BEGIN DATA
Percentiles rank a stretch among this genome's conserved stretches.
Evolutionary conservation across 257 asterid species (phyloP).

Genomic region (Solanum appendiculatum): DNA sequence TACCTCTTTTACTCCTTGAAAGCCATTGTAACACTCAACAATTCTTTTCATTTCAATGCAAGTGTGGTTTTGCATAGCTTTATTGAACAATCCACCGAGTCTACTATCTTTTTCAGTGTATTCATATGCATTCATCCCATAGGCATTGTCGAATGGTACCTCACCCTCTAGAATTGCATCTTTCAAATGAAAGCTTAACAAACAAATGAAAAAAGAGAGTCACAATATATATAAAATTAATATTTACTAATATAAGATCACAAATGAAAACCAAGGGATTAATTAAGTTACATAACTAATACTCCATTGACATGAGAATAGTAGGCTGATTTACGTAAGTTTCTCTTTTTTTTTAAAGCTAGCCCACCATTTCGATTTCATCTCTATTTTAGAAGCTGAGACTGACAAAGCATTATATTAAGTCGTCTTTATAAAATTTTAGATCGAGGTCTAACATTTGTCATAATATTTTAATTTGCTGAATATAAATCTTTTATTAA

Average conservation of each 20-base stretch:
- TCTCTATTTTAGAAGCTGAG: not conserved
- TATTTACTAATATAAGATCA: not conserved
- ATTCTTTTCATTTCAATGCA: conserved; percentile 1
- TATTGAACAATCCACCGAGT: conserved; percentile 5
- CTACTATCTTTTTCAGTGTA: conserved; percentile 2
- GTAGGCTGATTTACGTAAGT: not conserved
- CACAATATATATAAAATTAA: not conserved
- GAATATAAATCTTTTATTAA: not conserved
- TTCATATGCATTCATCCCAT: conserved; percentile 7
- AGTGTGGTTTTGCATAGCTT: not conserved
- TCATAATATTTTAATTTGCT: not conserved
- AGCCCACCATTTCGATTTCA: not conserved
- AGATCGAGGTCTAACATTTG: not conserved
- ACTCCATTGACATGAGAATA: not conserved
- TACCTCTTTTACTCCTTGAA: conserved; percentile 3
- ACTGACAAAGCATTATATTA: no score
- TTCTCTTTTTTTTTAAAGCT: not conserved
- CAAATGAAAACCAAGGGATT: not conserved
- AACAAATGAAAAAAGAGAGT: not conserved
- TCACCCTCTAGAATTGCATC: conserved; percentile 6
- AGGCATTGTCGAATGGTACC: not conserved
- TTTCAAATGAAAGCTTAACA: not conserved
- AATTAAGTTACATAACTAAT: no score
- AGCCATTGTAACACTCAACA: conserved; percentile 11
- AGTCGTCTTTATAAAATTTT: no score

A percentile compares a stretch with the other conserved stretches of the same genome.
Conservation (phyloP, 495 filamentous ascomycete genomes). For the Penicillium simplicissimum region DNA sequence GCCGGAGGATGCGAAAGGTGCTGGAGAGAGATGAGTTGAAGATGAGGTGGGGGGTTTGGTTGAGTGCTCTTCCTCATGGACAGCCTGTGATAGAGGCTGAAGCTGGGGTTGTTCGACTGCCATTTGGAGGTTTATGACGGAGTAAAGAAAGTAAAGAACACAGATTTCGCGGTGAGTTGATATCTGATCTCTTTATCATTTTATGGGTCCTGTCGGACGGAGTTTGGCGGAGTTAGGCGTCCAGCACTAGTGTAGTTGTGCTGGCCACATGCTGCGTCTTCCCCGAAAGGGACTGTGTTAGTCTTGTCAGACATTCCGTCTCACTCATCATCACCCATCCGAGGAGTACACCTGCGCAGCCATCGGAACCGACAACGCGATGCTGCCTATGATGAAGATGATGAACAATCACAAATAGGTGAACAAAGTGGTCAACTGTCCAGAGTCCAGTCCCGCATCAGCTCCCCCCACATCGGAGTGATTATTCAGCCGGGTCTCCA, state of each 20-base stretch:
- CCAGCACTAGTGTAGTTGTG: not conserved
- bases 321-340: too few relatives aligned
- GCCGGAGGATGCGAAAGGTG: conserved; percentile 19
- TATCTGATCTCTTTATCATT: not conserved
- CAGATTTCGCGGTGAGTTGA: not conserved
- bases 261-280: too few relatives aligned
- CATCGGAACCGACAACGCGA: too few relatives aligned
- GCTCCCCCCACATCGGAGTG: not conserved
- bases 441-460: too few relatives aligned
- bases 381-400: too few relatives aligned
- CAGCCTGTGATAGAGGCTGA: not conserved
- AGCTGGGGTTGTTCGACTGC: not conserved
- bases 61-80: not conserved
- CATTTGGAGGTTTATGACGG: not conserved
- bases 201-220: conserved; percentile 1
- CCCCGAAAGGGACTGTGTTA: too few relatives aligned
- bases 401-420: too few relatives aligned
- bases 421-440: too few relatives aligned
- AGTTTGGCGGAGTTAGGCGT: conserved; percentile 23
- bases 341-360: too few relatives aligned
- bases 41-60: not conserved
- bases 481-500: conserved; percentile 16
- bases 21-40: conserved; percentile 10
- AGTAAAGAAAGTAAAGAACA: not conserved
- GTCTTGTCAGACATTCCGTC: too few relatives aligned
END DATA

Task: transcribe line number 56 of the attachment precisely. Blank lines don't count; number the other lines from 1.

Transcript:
- GTCTTGTCAGACATTCCGTC: too few relatives aligned